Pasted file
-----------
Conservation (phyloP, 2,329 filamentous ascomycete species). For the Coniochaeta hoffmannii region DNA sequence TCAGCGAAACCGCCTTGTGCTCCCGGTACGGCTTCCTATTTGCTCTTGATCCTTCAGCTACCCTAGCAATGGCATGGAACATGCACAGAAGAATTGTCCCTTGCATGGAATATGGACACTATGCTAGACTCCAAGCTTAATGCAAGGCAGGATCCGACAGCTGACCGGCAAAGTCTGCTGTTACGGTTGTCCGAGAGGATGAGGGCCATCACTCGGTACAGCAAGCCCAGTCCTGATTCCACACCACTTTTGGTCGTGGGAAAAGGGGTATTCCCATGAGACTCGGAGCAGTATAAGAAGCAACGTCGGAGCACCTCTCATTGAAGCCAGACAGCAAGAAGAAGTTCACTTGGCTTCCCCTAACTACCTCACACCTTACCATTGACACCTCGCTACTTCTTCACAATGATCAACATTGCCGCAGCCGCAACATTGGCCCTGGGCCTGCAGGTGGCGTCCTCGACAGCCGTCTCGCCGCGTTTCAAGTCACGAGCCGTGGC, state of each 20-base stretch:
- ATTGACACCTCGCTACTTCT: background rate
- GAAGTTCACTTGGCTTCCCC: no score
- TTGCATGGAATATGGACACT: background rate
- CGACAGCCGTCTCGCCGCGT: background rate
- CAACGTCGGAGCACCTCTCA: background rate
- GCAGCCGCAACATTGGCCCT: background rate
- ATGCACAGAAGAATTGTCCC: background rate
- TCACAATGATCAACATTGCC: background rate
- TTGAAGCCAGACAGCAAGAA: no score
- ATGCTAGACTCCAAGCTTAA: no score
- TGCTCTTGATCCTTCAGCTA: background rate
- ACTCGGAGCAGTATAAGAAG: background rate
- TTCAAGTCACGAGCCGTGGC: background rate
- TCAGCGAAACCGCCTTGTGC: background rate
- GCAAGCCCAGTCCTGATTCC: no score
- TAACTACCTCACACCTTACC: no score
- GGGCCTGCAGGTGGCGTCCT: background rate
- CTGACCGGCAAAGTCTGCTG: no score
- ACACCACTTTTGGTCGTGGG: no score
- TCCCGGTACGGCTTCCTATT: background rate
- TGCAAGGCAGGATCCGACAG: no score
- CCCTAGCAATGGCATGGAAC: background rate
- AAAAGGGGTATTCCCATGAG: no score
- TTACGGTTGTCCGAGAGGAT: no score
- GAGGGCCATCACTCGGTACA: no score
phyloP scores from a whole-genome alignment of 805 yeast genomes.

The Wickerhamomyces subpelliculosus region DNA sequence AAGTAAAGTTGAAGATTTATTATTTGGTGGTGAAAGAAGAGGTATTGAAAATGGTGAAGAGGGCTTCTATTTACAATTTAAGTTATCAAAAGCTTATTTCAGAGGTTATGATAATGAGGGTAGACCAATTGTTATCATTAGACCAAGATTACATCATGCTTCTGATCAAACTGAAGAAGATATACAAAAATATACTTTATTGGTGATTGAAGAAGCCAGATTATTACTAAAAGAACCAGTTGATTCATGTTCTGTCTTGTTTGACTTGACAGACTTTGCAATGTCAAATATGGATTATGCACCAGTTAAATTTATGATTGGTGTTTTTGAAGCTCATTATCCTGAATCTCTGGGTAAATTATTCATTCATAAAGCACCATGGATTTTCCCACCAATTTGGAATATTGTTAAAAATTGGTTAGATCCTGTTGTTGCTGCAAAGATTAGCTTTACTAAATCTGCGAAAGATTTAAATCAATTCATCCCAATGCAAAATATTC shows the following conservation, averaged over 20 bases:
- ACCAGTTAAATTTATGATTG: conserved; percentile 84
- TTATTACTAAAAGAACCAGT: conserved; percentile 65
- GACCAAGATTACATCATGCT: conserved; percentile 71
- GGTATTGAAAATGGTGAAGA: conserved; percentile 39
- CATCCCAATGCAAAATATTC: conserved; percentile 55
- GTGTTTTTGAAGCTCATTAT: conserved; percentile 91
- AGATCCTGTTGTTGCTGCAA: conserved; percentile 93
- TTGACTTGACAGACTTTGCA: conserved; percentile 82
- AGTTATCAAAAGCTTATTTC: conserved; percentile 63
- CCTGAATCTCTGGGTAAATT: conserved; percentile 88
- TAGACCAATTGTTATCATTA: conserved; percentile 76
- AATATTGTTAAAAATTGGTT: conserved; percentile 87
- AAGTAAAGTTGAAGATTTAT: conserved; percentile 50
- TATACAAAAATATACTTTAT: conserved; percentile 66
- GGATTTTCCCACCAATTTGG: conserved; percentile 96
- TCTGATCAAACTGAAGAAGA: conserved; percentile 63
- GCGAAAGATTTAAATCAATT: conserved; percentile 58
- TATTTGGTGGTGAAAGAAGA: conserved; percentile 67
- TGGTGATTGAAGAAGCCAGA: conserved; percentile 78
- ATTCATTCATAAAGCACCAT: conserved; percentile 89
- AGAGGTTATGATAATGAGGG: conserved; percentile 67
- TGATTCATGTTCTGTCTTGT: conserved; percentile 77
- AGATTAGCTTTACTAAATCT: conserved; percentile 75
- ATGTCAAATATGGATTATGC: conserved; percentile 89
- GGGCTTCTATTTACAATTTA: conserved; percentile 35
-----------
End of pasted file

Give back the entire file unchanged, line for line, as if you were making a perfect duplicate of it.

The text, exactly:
Conservation (phyloP, 2,329 filamentous ascomycete species). For the Coniochaeta hoffmannii region DNA sequence TCAGCGAAACCGCCTTGTGCTCCCGGTACGGCTTCCTATTTGCTCTTGATCCTTCAGCTACCCTAGCAATGGCATGGAACATGCACAGAAGAATTGTCCCTTGCATGGAATATGGACACTATGCTAGACTCCAAGCTTAATGCAAGGCAGGATCCGACAGCTGACCGGCAAAGTCTGCTGTTACGGTTGTCCGAGAGGATGAGGGCCATCACTCGGTACAGCAAGCCCAGTCCTGATTCCACACCACTTTTGGTCGTGGGAAAAGGGGTATTCCCATGAGACTCGGAGCAGTATAAGAAGCAACGTCGGAGCACCTCTCATTGAAGCCAGACAGCAAGAAGAAGTTCACTTGGCTTCCCCTAACTACCTCACACCTTACCATTGACACCTCGCTACTTCTTCACAATGATCAACATTGCCGCAGCCGCAACATTGGCCCTGGGCCTGCAGGTGGCGTCCTCGACAGCCGTCTCGCCGCGTTTCAAGTCACGAGCCGTGGC, state of each 20-base stretch:
- ATTGACACCTCGCTACTTCT: background rate
- GAAGTTCACTTGGCTTCCCC: no score
- TTGCATGGAATATGGACACT: background rate
- CGACAGCCGTCTCGCCGCGT: background rate
- CAACGTCGGAGCACCTCTCA: background rate
- GCAGCCGCAACATTGGCCCT: background rate
- ATGCACAGAAGAATTGTCCC: background rate
- TCACAATGATCAACATTGCC: background rate
- TTGAAGCCAGACAGCAAGAA: no score
- ATGCTAGACTCCAAGCTTAA: no score
- TGCTCTTGATCCTTCAGCTA: background rate
- ACTCGGAGCAGTATAAGAAG: background rate
- TTCAAGTCACGAGCCGTGGC: background rate
- TCAGCGAAACCGCCTTGTGC: background rate
- GCAAGCCCAGTCCTGATTCC: no score
- TAACTACCTCACACCTTACC: no score
- GGGCCTGCAGGTGGCGTCCT: background rate
- CTGACCGGCAAAGTCTGCTG: no score
- ACACCACTTTTGGTCGTGGG: no score
- TCCCGGTACGGCTTCCTATT: background rate
- TGCAAGGCAGGATCCGACAG: no score
- CCCTAGCAATGGCATGGAAC: background rate
- AAAAGGGGTATTCCCATGAG: no score
- TTACGGTTGTCCGAGAGGAT: no score
- GAGGGCCATCACTCGGTACA: no score
phyloP scores from a whole-genome alignment of 805 yeast genomes.

The Wickerhamomyces subpelliculosus region DNA sequence AAGTAAAGTTGAAGATTTATTATTTGGTGGTGAAAGAAGAGGTATTGAAAATGGTGAAGAGGGCTTCTATTTACAATTTAAGTTATCAAAAGCTTATTTCAGAGGTTATGATAATGAGGGTAGACCAATTGTTATCATTAGACCAAGATTACATCATGCTTCTGATCAAACTGAAGAAGATATACAAAAATATACTTTATTGGTGATTGAAGAAGCCAGATTATTACTAAAAGAACCAGTTGATTCATGTTCTGTCTTGTTTGACTTGACAGACTTTGCAATGTCAAATATGGATTATGCACCAGTTAAATTTATGATTGGTGTTTTTGAAGCTCATTATCCTGAATCTCTGGGTAAATTATTCATTCATAAAGCACCATGGATTTTCCCACCAATTTGGAATATTGTTAAAAATTGGTTAGATCCTGTTGTTGCTGCAAAGATTAGCTTTACTAAATCTGCGAAAGATTTAAATCAATTCATCCCAATGCAAAATATTC shows the following conservation, averaged over 20 bases:
- ACCAGTTAAATTTATGATTG: conserved; percentile 84
- TTATTACTAAAAGAACCAGT: conserved; percentile 65
- GACCAAGATTACATCATGCT: conserved; percentile 71
- GGTATTGAAAATGGTGAAGA: conserved; percentile 39
- CATCCCAATGCAAAATATTC: conserved; percentile 55
- GTGTTTTTGAAGCTCATTAT: conserved; percentile 91
- AGATCCTGTTGTTGCTGCAA: conserved; percentile 93
- TTGACTTGACAGACTTTGCA: conserved; percentile 82
- AGTTATCAAAAGCTTATTTC: conserved; percentile 63
- CCTGAATCTCTGGGTAAATT: conserved; percentile 88
- TAGACCAATTGTTATCATTA: conserved; percentile 76
- AATATTGTTAAAAATTGGTT: conserved; percentile 87
- AAGTAAAGTTGAAGATTTAT: conserved; percentile 50
- TATACAAAAATATACTTTAT: conserved; percentile 66
- GGATTTTCCCACCAATTTGG: conserved; percentile 96
- TCTGATCAAACTGAAGAAGA: conserved; percentile 63
- GCGAAAGATTTAAATCAATT: conserved; percentile 58
- TATTTGGTGGTGAAAGAAGA: conserved; percentile 67
- TGGTGATTGAAGAAGCCAGA: conserved; percentile 78
- ATTCATTCATAAAGCACCAT: conserved; percentile 89
- AGAGGTTATGATAATGAGGG: conserved; percentile 67
- TGATTCATGTTCTGTCTTGT: conserved; percentile 77
- AGATTAGCTTTACTAAATCT: conserved; percentile 75
- ATGTCAAATATGGATTATGC: conserved; percentile 89
- GGGCTTCTATTTACAATTTA: conserved; percentile 35